Congratulations! Taking on the stock market can be a daunting task. But it doesn't need to be that way. By starting with companies you already know, investing for beginners is much more manageable. Let's take a look at four familiar companies that you could start your portfolio with today.
Source: mydisneyadventures, via Wikimedia Commons.
Most people associate Disney with two things: its amusement parks and its movies. Although those two are certainly parts of Disney's empire, they actual only account for 44% of its business.
Instead, the biggest part of Disney's success comes from its media networks: the Disney Channel, ABC, and ESPN. ESPN and the Disney Channel, in particular, are big hits around the world. So when you buy shares of Disney, you're buying a part of all these things: the TV stations, the theme parks, the movies, and the toys sold from the movies.
An added bonus of investing for beginners is the realization that some companies pay you to own their stock. It's called a dividend. Disney paid its shareholders $0.75 for every share they owned last year.
Source: Hariadhi, via Wikimedia Commons.
Ask anyone who has done extensive travelling and they will tell you: Coke's brand is everywhere. In fact, Interbrand -- a company that studies the value of brands internationally -- says that Coke's brand alone is worth almost $78 billion. That's the largest of any company in the world.
And Coke owns a lot more drinks than just its signature Coca-Cola products. Sprite, Fanta, Fresca, Vitamin Water, PowerAde, Dasani, Honest Tea, and Odwalla juices are all owned by Coke. As long as the world is thirsty, Coke should be doing just fine. And like Disney, Coke plans on paying its shareholders a dividend -- in the latter's case, $1.12 in 2013.
Source: Antonio Zugaldia, via Wikimedia Commons.
It would be hard to find someone who hadn't found the answer they were looking for by "Googling it." The company is synonymous with Internet searches, but it also has lots of other products you are familiar with: Gmail, Google maps, YouTube, and the Android operating system on smartphones.
Google makes most of its money by displaying advertisements alongside your searches. Companies are willing to pay big bucks to advertise with Google because Google has collected so much information on us that it is able to send the right ads to the right users at the right time. That's valuable stuff. And with the company always looking for ways to innovate -- like Google Glass -- this stock is a solid bet for your future.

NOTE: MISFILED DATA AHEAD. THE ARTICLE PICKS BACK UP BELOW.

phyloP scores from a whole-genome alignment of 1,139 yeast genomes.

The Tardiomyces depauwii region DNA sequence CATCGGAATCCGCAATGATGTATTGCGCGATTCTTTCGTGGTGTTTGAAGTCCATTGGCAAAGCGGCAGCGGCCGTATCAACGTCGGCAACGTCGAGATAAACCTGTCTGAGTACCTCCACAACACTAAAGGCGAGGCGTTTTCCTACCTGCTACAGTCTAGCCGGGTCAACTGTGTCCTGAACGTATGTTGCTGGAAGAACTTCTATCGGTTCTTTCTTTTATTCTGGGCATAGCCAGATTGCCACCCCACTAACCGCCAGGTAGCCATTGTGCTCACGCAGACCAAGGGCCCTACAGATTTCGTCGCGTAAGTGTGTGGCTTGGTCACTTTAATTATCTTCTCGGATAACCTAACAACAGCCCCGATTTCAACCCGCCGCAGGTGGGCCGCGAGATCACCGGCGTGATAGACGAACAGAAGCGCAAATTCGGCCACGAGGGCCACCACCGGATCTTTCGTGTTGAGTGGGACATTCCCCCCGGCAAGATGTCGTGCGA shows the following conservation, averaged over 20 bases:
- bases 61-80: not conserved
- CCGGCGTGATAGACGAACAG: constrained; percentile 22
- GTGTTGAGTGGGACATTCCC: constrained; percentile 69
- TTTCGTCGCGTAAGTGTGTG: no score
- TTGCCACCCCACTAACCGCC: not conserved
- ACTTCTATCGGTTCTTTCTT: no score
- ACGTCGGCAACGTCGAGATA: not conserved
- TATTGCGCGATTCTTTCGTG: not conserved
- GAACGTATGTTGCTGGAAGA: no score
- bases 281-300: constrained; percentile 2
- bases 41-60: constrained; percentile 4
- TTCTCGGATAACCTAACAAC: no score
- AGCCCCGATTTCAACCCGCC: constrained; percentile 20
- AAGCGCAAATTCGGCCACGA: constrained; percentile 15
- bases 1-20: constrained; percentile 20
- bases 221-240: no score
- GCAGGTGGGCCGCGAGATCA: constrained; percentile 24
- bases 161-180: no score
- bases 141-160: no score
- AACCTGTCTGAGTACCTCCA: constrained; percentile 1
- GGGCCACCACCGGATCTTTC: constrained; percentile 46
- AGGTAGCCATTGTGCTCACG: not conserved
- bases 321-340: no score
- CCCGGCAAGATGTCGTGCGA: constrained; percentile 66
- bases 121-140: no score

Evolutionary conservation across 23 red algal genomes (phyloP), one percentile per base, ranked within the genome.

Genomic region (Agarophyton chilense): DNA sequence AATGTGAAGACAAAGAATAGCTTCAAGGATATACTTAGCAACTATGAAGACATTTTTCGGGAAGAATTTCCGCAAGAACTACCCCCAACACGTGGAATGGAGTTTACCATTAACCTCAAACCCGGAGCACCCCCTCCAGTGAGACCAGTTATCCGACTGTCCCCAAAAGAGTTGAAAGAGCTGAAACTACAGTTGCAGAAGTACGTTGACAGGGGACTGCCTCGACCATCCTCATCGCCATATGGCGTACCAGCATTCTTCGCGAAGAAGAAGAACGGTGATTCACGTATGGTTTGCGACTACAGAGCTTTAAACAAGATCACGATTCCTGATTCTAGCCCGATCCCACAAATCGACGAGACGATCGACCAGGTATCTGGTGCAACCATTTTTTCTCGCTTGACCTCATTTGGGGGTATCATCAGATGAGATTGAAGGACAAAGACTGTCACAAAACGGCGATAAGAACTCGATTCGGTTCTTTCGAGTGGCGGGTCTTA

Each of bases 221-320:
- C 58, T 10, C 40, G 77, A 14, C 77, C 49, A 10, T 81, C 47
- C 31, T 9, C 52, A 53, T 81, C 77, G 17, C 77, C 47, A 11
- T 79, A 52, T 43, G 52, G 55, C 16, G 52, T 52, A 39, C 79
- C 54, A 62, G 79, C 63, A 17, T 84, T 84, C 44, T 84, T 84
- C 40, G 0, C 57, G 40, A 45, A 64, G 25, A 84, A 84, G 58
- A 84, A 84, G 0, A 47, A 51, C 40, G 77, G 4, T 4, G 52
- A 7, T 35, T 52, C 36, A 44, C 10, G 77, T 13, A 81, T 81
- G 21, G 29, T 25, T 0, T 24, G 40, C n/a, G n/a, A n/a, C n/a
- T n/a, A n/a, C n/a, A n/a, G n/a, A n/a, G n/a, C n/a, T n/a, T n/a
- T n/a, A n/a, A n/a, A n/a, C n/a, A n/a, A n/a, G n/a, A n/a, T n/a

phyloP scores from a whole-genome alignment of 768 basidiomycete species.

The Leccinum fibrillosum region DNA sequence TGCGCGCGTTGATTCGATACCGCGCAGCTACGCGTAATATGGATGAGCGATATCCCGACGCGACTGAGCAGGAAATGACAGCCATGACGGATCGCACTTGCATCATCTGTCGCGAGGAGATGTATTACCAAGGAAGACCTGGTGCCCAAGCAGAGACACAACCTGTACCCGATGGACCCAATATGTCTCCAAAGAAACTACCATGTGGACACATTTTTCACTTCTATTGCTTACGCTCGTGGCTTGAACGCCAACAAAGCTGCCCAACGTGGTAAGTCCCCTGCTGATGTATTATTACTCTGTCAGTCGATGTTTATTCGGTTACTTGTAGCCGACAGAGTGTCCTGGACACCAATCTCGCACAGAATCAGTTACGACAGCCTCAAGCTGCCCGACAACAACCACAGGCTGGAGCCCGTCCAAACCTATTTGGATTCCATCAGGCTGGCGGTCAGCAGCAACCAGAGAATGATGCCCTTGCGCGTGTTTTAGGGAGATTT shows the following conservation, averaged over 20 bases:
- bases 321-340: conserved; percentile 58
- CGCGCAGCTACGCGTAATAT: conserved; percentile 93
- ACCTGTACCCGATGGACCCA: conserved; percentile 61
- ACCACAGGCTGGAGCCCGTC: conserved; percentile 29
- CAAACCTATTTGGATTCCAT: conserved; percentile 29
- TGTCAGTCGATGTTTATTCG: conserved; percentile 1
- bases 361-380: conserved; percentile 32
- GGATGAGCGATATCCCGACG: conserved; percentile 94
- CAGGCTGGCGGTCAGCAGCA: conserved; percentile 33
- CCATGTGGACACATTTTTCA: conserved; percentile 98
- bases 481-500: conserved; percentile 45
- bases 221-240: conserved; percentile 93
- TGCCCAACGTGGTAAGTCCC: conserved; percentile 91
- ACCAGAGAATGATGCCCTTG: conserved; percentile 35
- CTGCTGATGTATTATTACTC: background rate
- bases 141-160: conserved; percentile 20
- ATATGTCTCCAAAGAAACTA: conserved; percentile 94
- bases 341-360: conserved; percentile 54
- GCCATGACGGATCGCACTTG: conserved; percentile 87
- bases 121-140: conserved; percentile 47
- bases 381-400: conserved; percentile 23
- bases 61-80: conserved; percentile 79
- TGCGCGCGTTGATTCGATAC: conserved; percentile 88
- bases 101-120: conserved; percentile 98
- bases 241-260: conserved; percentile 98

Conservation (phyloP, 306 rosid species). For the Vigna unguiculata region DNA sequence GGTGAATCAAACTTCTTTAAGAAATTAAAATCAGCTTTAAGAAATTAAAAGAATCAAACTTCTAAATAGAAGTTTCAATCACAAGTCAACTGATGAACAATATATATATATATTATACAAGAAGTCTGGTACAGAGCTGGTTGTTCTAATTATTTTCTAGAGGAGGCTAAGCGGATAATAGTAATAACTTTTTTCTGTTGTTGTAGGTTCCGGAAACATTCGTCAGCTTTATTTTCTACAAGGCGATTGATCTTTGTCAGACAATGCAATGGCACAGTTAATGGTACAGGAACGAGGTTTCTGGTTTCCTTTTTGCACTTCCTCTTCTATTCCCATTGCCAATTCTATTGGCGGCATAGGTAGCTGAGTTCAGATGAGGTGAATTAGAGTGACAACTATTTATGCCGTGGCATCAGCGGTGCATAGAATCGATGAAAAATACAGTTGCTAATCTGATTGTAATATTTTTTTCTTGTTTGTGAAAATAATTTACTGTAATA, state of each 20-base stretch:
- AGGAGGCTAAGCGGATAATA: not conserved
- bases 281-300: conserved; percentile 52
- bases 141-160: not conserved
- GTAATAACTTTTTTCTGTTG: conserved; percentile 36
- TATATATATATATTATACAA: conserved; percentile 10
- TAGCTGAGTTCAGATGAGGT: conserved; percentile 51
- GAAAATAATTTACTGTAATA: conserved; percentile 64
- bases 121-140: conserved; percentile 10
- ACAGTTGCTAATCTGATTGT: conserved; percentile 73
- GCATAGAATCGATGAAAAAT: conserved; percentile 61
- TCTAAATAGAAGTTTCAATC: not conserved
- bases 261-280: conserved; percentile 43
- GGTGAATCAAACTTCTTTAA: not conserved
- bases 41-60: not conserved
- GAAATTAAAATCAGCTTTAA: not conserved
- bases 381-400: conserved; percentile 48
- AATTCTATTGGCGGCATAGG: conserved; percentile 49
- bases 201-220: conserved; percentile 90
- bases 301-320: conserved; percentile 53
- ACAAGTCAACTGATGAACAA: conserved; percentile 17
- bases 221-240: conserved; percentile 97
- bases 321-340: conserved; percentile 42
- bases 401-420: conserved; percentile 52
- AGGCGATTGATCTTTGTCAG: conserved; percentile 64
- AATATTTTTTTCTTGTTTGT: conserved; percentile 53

Source: Denis Grgecic Valput, via Wikimedia Commons.
A lot of people think that eBay is all about online auctioning, and that its business is slowly being taken away by Amazon. People who think that are wrong on two levels.
First, eBay's auctioning format is fundamentally different than what Amazon offers. And business from eBay's auctioning site is doing quite well: Over the last two years, revenue from the site is up 30%.
The second reason people don't quite understand eBay is because they don't realize that the company owns PayPal. The online payment option is safe, easy, and effective. As more and more people use PayPal, eBay gets paid a small sum from each transaction. Those small sums add up: Last year, the company brought in more than $5 billion from PayPal.
One of the most important things to understand about investing for beginners is the importance of dividends. Sometimes dividends are high, sometimes they are low, and sometimes they don't exist at all.
In order to understand what it all means, I suggest checking out our special free report: "5 Dividend Myths... Busted!" In it, you'll learn which stocks provide premium growth and whether bigger dividends are better. Click here to keep reading.
The article Investing for Beginners: Buy What You Know originally appeared on Fool.com.
Fool contributor Brian Stoffel owns shares of Google, Coca-Cola, and Amazon.com. The Motley Fool recommends Coca-Cola. It also recommends and owns shares of Amazon.com, eBay, Google, and Walt Disney. Try any of our Foolish newsletter services free for 30 days. We Fools may not all hold the same opinions, but we all believe that considering a diverse range of insights makes us better investors. The Motley Fool has a disclosure policy.
Copyright © 1995 - 2013 The Motley Fool, LLC. All rights reserved. The Motley Fool has a disclosure policy.